# Geometry Tutorial 2: (Almost) Creating a Rotor Template

In this tutorial, you will *almost* learn how to create a geometry template for the rotor of a simple switched reluctance motor (SRM). (Indeed, the geometry will be fully usable, just not encapsulated inside its own Matlab class).

Along the journey, we will also learn some other useful items:

## Contents

## Initializing dimensions

We begin by collecting the important dimensions inside a Matlab struct. Why? This allows us to collect all rotor-related dimensions under a single Matlab variable. Furthermore, turning this script into a function later is then much easier.

Now, let's skip to the business and set some dimensions:

dimensions = struct(); dimensions.Rout = 50e-3; %outer diameter of our rotor dimensions.Qr = 6; %number of rotor teeth dimensions.w_tooth_r_out = 18e-3; %tooth tip width dimensions.w_tooth_r_in = 21e-3; %tooth width near rotor yoke dimensions.h_tooth_r = 20e-3; %tooth height

As can be seen, our simple rotor geometry is fully determined by only a few dimensions:

- Its outer radius (or diameter, whichever you prefer)
- Number of poles
- The height of the rotor tooth, and its width at the top and bottom

## Creating the tooth tip

We begin by creating the tip of the rotor tooth. First, let us assume we have a single rotor tooth laying centered on the x-axis. Next, we create a Point to represented the counter-clockwise corner of the tooth tip:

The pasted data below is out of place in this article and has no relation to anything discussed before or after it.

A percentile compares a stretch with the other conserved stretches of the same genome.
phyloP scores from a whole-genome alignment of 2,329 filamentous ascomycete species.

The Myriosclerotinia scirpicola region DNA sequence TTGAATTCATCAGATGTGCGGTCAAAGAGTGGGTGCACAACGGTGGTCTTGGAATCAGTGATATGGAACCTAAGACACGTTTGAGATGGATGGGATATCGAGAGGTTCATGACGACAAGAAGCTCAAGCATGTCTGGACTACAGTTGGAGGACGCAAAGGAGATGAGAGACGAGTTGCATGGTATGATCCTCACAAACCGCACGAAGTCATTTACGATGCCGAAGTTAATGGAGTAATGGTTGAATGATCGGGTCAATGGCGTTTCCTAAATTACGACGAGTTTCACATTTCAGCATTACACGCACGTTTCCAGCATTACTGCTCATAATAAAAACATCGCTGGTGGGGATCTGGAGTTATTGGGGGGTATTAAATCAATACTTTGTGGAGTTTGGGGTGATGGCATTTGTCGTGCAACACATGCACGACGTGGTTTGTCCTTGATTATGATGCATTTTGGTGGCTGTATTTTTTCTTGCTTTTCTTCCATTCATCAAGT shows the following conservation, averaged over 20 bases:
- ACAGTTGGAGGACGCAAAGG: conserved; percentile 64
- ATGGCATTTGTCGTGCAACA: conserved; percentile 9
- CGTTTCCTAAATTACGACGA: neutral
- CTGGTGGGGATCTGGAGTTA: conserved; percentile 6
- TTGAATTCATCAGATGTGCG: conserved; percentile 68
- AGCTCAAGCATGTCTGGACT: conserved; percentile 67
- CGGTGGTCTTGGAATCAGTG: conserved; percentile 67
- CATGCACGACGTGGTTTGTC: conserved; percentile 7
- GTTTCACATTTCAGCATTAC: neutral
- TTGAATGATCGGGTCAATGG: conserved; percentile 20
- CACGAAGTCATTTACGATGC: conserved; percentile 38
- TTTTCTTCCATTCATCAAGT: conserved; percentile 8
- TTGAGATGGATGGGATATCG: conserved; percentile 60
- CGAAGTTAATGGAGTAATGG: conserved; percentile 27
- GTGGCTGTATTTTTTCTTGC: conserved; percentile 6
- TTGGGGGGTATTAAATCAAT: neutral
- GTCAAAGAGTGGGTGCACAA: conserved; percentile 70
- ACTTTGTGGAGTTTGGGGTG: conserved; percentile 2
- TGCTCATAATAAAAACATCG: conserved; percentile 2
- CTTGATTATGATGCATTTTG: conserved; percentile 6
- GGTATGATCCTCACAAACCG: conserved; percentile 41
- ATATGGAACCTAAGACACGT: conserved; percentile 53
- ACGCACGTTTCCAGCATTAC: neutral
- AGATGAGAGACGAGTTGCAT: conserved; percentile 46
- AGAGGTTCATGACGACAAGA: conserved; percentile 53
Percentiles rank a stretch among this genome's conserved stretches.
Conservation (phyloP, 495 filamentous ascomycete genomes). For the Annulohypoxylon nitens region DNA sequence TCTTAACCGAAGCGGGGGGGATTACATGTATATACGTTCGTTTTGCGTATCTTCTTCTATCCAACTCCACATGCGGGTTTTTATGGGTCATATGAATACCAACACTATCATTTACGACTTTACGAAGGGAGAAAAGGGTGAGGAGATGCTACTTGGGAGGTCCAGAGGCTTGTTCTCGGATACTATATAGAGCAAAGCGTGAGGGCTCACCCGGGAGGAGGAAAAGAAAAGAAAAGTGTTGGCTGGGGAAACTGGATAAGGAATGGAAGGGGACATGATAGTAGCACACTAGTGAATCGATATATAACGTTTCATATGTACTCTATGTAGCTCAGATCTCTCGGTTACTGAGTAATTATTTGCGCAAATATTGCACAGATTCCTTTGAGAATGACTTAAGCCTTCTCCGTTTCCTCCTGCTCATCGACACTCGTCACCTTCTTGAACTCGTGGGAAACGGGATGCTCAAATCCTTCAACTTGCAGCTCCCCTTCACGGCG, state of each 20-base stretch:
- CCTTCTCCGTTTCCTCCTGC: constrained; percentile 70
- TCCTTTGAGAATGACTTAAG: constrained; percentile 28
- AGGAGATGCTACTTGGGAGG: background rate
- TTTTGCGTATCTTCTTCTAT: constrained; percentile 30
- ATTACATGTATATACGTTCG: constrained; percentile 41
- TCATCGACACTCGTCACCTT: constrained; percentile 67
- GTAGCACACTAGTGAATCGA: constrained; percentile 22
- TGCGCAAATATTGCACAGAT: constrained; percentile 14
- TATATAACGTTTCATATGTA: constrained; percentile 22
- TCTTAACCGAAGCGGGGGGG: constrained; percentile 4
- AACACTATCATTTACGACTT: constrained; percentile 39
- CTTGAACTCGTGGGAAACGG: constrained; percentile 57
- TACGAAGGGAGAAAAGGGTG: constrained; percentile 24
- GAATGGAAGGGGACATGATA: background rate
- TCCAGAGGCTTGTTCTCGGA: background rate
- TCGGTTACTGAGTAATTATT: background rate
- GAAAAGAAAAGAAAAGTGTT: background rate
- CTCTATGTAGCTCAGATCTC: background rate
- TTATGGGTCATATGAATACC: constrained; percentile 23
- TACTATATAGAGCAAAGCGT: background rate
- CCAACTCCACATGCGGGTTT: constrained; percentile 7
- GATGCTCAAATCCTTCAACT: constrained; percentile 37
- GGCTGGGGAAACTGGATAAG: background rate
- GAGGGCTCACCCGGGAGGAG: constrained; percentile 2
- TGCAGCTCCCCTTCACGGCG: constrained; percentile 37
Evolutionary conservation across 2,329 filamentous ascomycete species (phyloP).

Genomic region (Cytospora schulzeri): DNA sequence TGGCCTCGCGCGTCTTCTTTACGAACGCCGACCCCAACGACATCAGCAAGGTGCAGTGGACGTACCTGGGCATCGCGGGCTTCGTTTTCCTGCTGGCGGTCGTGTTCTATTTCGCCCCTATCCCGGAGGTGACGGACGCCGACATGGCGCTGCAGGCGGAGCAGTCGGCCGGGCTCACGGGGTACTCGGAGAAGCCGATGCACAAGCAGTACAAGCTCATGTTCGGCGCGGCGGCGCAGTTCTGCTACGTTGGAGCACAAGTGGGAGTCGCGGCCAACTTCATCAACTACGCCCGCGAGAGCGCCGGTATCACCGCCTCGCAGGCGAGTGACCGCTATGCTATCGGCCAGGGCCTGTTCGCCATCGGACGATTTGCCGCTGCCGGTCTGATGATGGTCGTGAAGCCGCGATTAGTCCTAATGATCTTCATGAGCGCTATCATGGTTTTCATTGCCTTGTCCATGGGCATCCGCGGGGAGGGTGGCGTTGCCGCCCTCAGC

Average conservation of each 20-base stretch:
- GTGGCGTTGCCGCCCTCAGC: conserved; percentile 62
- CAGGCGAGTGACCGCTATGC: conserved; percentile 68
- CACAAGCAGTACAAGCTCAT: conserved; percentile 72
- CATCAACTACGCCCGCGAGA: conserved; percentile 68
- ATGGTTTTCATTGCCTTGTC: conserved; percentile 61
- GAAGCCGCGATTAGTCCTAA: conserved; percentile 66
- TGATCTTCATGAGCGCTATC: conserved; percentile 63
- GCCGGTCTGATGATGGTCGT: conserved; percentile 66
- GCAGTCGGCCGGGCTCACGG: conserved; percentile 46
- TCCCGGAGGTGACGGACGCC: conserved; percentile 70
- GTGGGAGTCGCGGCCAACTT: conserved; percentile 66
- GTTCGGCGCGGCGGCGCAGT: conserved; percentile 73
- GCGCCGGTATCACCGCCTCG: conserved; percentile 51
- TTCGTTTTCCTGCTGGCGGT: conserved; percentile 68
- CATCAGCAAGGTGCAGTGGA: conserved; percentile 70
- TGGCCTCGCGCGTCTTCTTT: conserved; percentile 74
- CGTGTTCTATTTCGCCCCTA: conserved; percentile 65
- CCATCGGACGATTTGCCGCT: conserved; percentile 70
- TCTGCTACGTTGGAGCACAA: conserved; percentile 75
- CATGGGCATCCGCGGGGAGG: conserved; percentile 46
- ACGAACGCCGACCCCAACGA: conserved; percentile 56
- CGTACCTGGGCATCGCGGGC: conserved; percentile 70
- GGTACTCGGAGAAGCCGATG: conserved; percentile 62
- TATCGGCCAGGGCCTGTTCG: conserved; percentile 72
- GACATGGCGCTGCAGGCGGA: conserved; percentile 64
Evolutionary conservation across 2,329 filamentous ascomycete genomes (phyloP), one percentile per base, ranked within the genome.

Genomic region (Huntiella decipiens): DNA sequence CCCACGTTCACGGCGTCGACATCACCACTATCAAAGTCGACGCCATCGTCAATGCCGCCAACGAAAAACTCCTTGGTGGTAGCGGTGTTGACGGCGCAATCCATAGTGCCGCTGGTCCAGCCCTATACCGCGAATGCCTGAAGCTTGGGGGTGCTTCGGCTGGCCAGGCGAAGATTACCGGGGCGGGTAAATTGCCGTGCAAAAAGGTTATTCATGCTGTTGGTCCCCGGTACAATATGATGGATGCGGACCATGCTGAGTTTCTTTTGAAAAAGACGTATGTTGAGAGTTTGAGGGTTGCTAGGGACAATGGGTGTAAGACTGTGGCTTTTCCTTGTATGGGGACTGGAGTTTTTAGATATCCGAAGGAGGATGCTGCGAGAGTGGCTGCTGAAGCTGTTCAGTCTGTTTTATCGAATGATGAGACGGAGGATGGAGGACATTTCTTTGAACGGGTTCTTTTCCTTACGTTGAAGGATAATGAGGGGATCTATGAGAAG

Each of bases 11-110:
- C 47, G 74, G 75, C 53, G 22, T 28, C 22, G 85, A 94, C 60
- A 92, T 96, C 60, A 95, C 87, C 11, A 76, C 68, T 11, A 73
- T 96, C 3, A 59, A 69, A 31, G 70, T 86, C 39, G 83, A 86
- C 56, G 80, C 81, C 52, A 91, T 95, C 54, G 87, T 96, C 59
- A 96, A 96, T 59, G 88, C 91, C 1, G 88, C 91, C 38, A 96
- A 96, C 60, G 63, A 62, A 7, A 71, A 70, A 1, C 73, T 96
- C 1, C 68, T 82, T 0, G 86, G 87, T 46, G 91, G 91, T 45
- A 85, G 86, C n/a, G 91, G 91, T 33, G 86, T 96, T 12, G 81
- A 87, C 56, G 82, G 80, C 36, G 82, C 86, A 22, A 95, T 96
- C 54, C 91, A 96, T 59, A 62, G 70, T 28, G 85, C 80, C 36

```
pout_clockwise = Point([sqrt(dimensions.Rout^2-(dimensions.w_tooth_r_out/2)^2), ...
-dimensions.w_tooth_r_out/2], 1e-3);
```

Note how the x-coordinate of the Point is not exactly *dimensions.Rout*. Instead, it's somewhat smaller according to the Pythagorean theorem to maintain the correct airgap radius:

norm(pout_clockwise) - dimensions.Rout

ans = 0

However, the *recommended* way of creating rotor pole shapes for `EMDtool` is **not** to have the pole d-axis centered along the x-axis.

Instead, the geometry should be rotated by one half of the pole pitch.

Let us do that now for the point we just created, and plot it before and after the rotation:

figure(1); clf; hold on; box on; axis equal; pout_clockwise.plot('pout-clockwise', 'ko'); %plot before rotation %rotation: pout_clockwise = pout_clockwise.rotate( pi/dimensions.Qr ); %pout_clockwise.rotate_inplace( pi/dimensions.Qr ); %this would also work pout_clockwise.plot('pout-clockwise after rotation', 'mo'); %plot after rotation snapnow;

Finally, to create the counter-clockwise equivalent of the tooth-tip corner point, we use the *mirror* function of the Point class:

pout_counterclockwise = pout_clockwise.mirror( 2*pi/dimensions.Qr );